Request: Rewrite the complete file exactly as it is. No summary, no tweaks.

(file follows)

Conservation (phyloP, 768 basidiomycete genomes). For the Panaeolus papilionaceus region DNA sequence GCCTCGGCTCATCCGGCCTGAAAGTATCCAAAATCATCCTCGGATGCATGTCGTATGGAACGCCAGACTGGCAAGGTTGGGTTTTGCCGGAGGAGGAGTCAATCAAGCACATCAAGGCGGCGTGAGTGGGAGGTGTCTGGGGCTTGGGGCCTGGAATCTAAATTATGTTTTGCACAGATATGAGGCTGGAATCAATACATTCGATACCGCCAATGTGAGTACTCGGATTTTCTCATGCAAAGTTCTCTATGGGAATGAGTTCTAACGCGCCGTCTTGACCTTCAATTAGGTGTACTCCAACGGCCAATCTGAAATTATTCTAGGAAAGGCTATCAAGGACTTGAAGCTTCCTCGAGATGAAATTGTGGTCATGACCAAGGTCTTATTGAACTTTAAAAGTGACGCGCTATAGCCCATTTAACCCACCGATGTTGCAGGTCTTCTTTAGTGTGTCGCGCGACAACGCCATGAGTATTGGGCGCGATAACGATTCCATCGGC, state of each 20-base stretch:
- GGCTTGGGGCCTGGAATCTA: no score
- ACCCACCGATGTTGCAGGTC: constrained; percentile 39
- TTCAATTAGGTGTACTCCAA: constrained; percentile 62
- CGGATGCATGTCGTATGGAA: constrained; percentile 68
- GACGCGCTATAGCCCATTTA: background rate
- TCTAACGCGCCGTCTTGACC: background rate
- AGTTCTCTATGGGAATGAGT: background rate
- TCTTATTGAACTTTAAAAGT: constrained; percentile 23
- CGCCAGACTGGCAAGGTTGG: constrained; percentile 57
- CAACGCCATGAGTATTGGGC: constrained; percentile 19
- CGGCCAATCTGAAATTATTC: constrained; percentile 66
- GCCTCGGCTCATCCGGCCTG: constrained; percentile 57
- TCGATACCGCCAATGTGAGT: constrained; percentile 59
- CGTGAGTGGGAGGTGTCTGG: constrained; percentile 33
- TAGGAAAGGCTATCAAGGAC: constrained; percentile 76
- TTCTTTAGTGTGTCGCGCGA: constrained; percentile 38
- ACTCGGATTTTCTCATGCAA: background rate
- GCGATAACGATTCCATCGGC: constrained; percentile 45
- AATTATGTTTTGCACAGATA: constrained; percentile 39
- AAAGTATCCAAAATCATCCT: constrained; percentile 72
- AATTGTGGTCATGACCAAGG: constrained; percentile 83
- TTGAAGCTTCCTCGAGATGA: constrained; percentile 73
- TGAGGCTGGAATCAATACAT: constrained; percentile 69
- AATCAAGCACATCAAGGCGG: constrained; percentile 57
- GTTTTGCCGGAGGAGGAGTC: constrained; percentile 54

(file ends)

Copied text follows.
Conservation (phyloP, 768 basidiomycete genomes). For the Panaeolus papilionaceus region DNA sequence GCCTCGGCTCATCCGGCCTGAAAGTATCCAAAATCATCCTCGGATGCATGTCGTATGGAACGCCAGACTGGCAAGGTTGGGTTTTGCCGGAGGAGGAGTCAATCAAGCACATCAAGGCGGCGTGAGTGGGAGGTGTCTGGGGCTTGGGGCCTGGAATCTAAATTATGTTTTGCACAGATATGAGGCTGGAATCAATACATTCGATACCGCCAATGTGAGTACTCGGATTTTCTCATGCAAAGTTCTCTATGGGAATGAGTTCTAACGCGCCGTCTTGACCTTCAATTAGGTGTACTCCAACGGCCAATCTGAAATTATTCTAGGAAAGGCTATCAAGGACTTGAAGCTTCCTCGAGATGAAATTGTGGTCATGACCAAGGTCTTATTGAACTTTAAAAGTGACGCGCTATAGCCCATTTAACCCACCGATGTTGCAGGTCTTCTTTAGTGTGTCGCGCGACAACGCCATGAGTATTGGGCGCGATAACGATTCCATCGGC, state of each 20-base stretch:
- GGCTTGGGGCCTGGAATCTA: no score
- ACCCACCGATGTTGCAGGTC: constrained; percentile 39
- TTCAATTAGGTGTACTCCAA: constrained; percentile 62
- CGGATGCATGTCGTATGGAA: constrained; percentile 68
- GACGCGCTATAGCCCATTTA: background rate
- TCTAACGCGCCGTCTTGACC: background rate
- AGTTCTCTATGGGAATGAGT: background rate
- TCTTATTGAACTTTAAAAGT: constrained; percentile 23
- CGCCAGACTGGCAAGGTTGG: constrained; percentile 57
- CAACGCCATGAGTATTGGGC: constrained; percentile 19
- CGGCCAATCTGAAATTATTC: constrained; percentile 66
- GCCTCGGCTCATCCGGCCTG: constrained; percentile 57
- TCGATACCGCCAATGTGAGT: constrained; percentile 59
- CGTGAGTGGGAGGTGTCTGG: constrained; percentile 33
- TAGGAAAGGCTATCAAGGAC: constrained; percentile 76
- TTCTTTAGTGTGTCGCGCGA: constrained; percentile 38
- ACTCGGATTTTCTCATGCAA: background rate
- GCGATAACGATTCCATCGGC: constrained; percentile 45
- AATTATGTTTTGCACAGATA: constrained; percentile 39
- AAAGTATCCAAAATCATCCT: constrained; percentile 72
- AATTGTGGTCATGACCAAGG: constrained; percentile 83
- TTGAAGCTTCCTCGAGATGA: constrained; percentile 73
- TGAGGCTGGAATCAATACAT: constrained; percentile 69
- AATCAAGCACATCAAGGCGG: constrained; percentile 57
- GTTTTGCCGGAGGAGGAGTC: constrained; percentile 54